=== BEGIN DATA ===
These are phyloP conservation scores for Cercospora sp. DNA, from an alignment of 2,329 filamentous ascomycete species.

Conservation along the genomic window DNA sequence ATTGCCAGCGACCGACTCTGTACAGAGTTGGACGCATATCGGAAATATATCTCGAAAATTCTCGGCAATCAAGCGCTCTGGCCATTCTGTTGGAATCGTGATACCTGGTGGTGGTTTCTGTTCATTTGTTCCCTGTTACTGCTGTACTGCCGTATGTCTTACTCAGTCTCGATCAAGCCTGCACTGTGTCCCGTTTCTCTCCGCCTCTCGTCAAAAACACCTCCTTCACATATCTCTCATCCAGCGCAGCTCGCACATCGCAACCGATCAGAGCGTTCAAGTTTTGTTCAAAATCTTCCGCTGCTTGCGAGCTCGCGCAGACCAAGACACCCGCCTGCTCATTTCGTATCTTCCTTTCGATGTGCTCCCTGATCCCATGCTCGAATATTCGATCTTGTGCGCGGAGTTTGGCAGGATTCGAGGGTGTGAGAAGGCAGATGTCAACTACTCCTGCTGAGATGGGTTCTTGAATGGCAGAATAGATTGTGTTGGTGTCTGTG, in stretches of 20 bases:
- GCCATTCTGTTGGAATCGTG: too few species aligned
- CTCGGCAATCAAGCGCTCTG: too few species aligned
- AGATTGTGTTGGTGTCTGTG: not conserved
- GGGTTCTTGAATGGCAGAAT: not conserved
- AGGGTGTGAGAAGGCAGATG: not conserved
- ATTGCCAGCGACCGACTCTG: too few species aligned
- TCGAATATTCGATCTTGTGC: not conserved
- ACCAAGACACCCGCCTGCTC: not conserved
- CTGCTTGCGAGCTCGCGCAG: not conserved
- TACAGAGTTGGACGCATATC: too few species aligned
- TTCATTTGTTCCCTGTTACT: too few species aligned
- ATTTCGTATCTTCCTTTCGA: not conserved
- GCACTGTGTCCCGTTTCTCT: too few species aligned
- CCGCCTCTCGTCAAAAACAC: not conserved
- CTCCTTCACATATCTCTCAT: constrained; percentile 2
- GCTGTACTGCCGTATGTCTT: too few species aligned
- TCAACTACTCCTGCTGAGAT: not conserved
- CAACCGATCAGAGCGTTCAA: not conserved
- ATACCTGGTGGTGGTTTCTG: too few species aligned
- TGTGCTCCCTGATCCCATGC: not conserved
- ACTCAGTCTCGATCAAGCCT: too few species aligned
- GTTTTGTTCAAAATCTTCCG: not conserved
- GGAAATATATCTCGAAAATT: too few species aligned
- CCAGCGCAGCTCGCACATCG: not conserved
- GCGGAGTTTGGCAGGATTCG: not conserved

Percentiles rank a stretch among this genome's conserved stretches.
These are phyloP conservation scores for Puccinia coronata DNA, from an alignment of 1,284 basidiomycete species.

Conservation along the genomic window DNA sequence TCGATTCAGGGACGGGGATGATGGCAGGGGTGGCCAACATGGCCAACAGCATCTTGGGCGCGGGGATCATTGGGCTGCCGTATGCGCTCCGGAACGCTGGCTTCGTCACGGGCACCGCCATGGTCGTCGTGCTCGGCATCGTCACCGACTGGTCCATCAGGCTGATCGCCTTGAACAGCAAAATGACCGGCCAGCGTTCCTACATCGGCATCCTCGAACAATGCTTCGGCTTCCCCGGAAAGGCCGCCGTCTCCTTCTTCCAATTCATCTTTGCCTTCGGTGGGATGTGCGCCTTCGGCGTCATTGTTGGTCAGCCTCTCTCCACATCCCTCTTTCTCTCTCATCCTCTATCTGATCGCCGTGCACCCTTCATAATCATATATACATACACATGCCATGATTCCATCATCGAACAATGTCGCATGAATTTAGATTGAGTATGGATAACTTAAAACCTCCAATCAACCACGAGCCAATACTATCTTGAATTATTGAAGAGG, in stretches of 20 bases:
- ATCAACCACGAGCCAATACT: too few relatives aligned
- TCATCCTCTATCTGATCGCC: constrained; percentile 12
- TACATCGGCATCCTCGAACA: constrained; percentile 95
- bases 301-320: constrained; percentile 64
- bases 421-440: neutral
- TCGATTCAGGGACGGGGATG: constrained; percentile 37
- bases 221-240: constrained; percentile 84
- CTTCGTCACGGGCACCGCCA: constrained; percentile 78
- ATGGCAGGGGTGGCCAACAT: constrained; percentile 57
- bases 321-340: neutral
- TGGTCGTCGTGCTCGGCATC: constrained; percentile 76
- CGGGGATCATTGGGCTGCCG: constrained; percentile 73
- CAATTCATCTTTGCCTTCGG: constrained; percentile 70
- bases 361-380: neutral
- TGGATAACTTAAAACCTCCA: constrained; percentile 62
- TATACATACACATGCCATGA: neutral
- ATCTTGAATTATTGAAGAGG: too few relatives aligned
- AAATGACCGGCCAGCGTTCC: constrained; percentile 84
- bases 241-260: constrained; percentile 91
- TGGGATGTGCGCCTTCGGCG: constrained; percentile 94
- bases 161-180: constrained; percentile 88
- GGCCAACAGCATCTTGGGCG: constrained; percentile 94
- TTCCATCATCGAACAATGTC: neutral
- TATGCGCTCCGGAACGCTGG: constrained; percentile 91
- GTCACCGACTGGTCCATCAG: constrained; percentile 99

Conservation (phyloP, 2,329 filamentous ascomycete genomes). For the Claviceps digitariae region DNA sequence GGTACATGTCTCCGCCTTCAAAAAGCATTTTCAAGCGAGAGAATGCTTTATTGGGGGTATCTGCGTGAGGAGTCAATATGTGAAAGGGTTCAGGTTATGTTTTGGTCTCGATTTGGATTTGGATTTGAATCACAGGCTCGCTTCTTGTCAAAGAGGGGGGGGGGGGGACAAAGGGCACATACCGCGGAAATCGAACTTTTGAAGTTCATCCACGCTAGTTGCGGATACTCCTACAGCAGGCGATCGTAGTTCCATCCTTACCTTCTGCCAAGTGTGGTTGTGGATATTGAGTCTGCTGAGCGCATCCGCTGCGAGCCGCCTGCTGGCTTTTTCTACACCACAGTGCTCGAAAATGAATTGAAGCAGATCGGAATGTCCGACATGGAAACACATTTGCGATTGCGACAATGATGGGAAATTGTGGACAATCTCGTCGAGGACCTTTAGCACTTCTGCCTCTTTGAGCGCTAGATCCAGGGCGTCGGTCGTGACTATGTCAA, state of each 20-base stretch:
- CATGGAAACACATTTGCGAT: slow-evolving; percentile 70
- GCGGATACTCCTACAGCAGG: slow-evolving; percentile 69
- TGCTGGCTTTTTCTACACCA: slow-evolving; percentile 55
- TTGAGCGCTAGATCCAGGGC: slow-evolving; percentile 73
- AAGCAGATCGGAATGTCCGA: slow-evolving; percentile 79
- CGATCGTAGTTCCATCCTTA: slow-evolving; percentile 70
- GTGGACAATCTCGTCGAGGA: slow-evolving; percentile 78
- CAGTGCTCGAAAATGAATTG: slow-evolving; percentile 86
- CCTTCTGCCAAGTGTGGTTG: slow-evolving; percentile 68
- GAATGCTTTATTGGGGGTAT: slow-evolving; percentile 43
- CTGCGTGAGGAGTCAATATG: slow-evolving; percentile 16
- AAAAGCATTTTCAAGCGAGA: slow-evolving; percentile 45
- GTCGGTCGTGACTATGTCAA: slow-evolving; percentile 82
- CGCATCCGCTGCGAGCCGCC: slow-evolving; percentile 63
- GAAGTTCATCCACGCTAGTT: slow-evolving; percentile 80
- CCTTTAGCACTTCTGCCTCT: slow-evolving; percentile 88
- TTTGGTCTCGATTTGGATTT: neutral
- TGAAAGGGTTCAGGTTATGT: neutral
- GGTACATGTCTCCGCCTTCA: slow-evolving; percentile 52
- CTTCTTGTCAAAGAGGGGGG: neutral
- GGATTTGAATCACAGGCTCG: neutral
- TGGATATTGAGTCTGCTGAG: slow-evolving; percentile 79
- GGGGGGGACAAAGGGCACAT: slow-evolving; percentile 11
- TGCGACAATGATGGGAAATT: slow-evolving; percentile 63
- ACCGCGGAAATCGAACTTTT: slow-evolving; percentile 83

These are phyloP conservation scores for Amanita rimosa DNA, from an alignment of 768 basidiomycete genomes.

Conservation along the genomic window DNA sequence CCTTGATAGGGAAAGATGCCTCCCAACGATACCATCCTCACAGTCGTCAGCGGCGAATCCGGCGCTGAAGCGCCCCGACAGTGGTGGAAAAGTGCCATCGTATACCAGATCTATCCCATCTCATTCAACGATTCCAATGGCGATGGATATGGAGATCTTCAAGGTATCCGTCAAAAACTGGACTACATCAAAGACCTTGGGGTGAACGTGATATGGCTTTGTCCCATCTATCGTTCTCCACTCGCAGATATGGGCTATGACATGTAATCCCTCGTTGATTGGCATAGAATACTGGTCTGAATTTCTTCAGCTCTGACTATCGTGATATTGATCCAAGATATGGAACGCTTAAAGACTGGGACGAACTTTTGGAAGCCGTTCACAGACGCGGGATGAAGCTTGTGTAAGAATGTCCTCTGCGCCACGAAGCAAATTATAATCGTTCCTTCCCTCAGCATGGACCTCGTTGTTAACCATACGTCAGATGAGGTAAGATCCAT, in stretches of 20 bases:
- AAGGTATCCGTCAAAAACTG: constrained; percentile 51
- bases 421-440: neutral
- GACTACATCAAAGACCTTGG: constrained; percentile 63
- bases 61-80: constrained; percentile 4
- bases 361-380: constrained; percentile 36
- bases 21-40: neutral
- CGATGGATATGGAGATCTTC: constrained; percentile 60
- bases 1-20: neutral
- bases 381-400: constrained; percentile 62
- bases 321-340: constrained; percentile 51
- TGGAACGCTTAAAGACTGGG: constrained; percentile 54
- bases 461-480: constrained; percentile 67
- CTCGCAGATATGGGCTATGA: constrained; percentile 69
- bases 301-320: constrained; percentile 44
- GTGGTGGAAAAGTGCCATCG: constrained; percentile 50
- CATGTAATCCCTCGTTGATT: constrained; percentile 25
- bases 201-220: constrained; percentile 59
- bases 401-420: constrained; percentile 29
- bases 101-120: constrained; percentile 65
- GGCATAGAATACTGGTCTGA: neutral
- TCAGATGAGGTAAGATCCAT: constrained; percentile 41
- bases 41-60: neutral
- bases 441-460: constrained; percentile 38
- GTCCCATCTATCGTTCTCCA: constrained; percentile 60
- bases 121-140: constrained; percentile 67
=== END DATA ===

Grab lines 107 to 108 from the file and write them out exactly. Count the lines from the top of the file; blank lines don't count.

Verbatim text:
- GTCCCATCTATCGTTCTCCA: constrained; percentile 60
- bases 121-140: constrained; percentile 67